Nutrition and Performance Part 3

One thing as presented in my previous ramblings about my frustration with the science of nutrition is the bias that is all around. The more research I do the more I find bias. This was not apparent in my esteemed professor but did manifest itself in some of the articles that I read during my research of various topics. I think that maybe the reason we have so much confusion and disagreement, even at educated and elite levels is because of the bias of the industry. The food industry alone is a $680 billion market (including food and alcohol). Why wouldn’t any business want a bigger market share? People like me are few and far between, people who have a desire to understand how to fuel their bodies. Until we have an unbiased change in education at earlier ages regarding nutrition we will probably not make any further strides in what America eats.
One interesting group I have just learned about and discussed above is the Nutrition Science Initiative (NuSi). One of the problems we have had in the study of what people eat for long periods of time is that the test subjects are told what to consume and then they go home. How honest are they in what they consume and what are their activities? We have been told for the last 35 years as a population to eat more grains and carbohydrates. During this time we have seen a dramatic rise in obesity and diabetes. Maybe, it’s not working. This group is loaded with M.D.’s, Ph.D.’s and a host of experts in the field. I have never really felt comfortable with the information I have received over the years from the U.S. Government regarding nutrition and I have a box of twenty five year old pamphlets I need to throw out. I’ll be following the NuSi group as this information is intriguing.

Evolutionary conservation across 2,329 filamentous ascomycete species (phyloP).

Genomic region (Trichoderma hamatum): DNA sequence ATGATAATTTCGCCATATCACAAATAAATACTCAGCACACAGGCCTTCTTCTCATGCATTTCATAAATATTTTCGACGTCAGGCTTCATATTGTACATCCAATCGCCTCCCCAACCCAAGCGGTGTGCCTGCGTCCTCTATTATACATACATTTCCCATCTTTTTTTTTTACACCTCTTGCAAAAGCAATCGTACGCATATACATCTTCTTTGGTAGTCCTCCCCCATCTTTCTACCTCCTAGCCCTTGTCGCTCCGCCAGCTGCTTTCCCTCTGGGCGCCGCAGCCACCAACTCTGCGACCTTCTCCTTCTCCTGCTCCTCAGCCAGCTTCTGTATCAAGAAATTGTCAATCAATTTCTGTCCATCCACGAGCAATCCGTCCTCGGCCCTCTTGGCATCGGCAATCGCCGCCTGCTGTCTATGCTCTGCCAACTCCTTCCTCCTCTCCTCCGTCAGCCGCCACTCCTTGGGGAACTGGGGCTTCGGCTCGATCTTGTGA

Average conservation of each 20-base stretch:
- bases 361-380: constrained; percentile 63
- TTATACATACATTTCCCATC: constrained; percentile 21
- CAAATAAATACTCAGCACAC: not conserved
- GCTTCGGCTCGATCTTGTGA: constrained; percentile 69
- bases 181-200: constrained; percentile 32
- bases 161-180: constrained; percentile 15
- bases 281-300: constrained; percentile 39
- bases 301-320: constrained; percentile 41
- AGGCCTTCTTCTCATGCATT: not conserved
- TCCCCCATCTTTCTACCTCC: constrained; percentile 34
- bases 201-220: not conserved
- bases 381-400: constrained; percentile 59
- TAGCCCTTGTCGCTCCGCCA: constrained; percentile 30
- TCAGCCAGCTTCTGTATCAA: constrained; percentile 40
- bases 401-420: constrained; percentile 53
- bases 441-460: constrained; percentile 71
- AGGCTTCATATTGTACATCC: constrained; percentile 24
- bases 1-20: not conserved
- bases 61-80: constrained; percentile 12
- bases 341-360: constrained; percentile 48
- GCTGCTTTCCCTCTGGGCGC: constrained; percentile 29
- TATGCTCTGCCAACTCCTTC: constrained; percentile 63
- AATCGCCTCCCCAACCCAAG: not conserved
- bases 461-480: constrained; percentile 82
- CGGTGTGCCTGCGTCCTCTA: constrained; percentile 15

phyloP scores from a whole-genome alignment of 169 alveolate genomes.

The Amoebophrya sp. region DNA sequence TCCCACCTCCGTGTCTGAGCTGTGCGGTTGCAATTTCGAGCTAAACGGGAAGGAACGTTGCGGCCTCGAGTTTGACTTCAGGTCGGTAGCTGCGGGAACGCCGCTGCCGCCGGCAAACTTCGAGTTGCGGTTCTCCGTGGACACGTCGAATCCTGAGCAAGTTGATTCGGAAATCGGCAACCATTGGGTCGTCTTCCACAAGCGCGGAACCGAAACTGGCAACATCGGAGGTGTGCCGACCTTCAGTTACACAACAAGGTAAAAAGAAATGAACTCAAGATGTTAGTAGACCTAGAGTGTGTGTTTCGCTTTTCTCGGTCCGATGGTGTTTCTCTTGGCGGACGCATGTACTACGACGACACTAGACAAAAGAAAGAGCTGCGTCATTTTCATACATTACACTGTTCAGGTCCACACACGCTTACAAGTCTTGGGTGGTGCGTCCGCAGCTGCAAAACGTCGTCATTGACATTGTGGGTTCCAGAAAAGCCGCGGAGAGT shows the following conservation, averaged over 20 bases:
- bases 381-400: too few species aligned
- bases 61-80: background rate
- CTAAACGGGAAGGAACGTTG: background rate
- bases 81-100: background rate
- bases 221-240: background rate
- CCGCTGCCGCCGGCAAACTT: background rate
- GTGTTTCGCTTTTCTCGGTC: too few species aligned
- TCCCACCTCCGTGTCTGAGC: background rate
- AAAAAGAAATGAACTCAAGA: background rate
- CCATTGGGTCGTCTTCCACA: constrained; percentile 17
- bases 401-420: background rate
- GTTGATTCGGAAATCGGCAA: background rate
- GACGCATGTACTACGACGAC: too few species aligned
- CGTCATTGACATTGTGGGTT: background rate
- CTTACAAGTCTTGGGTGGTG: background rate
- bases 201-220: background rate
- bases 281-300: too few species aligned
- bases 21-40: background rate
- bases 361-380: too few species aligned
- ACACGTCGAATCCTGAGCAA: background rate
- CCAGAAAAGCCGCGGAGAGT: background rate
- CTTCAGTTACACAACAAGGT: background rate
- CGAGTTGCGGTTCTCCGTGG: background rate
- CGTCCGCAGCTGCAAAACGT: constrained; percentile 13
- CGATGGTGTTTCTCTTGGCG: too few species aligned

To wrap up this essay I should discuss the macronutrients. Carbohydrates have been the building blocks of energy. Glycogen production comes directly from carbohydrates and is used to fuel the muscles and brain functions. Glycogen is stored in the muscles, liver and blood. The question is not the need for carbohydrates but what should one consume to acquire the necessary amounts of carbohydrates. It would appear that fruits, vegetables, nuts and berries are a better source for carbohydrates than grains for some like me but the jury is still out and may be for a while.
Protein builds muscle. In the text the author states that it’s not protein that builds muscle but exercise. That statement is a little disingenuous. For one, when exercising muscle it breaks down the tissue with little microscopic tears. Protein repairs those tears and increases the muscle mass. If you don’t consume enough protein when working out you might as well not work out at all. You will sustain damage and actally break down muscle. I have found out that I don’t normally consume the protein necessary for my age and exercise routine.
Fats are necessary in the system. There wasn’t a lot of information in the text regarding fats but here is what I know. Fats are actually fatty acids or lipids. They come in monounsaturated, unsaturated, polyunsaturated and just plain saturated varieties. Some fats transport certain vitamins such as A,E,D and K. They insulate the body and organs from shock and help maintain body temperature.
Supplements should be used in moderation. I will use supplements when I feel I am short in a certain area. I normally will take a protein supplement after a workout, one that has branched chain amino acids. The branched chain amino acids account for as much as 35% of muscle proteins and are easily absorbed. I also do an energy drink in the morning which I substituted for coffee years ago.
In conclusion I think that the class was beneficial in that it allowed me to do more research that I probably wouldn’t have gotten around to and will keep my interest for years to come.

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